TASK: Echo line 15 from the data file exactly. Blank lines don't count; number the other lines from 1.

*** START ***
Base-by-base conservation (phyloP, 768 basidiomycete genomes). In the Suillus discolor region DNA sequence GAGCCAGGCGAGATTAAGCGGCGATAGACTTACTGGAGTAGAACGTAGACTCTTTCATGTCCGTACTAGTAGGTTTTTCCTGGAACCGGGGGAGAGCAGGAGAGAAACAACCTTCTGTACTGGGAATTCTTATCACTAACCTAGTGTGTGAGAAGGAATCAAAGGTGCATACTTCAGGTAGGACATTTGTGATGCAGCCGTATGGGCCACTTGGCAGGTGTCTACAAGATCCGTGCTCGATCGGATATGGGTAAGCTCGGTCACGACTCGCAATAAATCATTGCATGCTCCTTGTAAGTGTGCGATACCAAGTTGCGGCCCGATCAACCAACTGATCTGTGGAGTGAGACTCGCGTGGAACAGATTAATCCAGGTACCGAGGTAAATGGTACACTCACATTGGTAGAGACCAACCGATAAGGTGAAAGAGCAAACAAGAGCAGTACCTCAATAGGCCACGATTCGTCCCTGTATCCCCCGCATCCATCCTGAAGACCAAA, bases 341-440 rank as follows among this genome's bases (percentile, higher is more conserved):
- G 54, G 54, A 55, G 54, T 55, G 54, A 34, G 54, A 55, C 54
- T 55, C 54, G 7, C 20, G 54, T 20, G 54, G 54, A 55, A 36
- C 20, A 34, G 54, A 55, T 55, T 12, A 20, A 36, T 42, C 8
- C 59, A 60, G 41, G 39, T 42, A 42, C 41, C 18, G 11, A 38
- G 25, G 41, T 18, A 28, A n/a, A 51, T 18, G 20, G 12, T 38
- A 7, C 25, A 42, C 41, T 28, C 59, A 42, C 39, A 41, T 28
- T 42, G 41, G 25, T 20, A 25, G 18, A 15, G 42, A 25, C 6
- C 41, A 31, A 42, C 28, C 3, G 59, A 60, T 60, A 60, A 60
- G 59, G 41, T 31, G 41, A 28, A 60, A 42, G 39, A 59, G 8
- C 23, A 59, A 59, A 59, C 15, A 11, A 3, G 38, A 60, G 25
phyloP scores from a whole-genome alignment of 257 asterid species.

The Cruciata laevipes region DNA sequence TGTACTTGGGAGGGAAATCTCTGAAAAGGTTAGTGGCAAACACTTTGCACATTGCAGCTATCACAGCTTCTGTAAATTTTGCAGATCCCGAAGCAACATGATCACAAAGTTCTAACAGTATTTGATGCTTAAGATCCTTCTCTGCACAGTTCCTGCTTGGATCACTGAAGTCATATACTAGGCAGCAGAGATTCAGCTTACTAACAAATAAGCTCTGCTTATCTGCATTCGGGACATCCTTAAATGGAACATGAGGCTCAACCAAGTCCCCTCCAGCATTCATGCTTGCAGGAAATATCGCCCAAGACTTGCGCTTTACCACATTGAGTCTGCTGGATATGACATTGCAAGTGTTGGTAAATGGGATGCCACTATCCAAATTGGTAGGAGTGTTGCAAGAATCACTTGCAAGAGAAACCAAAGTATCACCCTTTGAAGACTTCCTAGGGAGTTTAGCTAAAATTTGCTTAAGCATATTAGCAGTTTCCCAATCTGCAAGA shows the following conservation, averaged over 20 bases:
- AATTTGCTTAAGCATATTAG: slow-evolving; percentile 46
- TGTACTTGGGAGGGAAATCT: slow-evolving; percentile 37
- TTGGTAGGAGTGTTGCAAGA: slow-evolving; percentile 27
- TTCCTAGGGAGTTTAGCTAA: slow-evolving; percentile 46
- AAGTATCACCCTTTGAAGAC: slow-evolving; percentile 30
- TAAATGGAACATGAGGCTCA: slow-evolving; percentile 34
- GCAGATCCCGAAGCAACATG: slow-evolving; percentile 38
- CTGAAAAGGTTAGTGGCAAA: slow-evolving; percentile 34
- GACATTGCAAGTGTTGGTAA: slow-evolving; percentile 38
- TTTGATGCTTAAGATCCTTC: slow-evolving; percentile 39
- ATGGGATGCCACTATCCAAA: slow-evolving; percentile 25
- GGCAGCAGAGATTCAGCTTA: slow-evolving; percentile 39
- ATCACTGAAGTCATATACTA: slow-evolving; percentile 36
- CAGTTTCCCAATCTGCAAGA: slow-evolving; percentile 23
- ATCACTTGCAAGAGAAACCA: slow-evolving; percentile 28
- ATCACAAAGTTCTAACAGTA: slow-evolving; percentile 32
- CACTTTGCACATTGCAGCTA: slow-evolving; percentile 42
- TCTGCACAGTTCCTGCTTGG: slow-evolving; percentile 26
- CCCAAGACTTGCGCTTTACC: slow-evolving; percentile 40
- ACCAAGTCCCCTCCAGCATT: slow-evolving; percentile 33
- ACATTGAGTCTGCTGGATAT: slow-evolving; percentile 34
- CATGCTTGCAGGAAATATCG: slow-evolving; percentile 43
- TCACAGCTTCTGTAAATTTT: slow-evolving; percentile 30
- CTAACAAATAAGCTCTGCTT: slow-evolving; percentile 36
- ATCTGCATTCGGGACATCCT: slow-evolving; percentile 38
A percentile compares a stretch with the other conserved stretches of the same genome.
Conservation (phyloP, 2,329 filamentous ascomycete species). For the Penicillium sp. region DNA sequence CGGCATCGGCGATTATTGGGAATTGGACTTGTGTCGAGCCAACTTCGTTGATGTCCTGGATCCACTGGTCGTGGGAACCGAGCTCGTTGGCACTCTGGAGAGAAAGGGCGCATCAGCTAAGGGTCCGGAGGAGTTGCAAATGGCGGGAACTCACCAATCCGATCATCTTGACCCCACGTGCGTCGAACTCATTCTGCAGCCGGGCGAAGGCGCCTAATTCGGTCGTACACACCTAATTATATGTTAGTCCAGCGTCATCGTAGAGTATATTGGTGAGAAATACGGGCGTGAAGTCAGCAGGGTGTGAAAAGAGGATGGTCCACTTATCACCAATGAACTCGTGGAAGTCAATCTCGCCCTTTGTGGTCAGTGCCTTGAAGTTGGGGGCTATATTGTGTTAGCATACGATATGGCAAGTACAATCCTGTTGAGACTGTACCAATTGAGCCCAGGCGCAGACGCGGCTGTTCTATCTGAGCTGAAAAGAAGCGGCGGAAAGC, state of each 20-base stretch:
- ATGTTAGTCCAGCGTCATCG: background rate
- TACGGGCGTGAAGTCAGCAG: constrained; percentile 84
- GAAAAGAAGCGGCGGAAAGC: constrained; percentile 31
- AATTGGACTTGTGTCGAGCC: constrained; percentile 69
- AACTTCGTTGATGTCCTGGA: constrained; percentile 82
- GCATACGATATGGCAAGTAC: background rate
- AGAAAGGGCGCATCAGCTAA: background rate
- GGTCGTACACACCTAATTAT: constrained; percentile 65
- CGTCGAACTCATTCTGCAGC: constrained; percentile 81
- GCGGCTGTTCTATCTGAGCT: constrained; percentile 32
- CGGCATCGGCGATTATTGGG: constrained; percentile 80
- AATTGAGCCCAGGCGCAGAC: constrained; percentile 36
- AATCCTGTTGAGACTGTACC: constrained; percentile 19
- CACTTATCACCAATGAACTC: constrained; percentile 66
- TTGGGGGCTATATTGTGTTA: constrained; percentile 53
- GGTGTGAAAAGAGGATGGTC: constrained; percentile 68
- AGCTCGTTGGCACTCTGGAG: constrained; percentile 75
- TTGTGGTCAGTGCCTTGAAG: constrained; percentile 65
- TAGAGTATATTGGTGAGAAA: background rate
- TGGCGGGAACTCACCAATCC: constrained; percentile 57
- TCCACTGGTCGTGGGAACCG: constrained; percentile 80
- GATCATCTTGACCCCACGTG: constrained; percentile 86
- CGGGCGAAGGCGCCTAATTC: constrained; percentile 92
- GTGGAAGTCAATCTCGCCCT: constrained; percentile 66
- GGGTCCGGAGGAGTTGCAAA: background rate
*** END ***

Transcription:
- TGTACTTGGGAGGGAAATCT: slow-evolving; percentile 37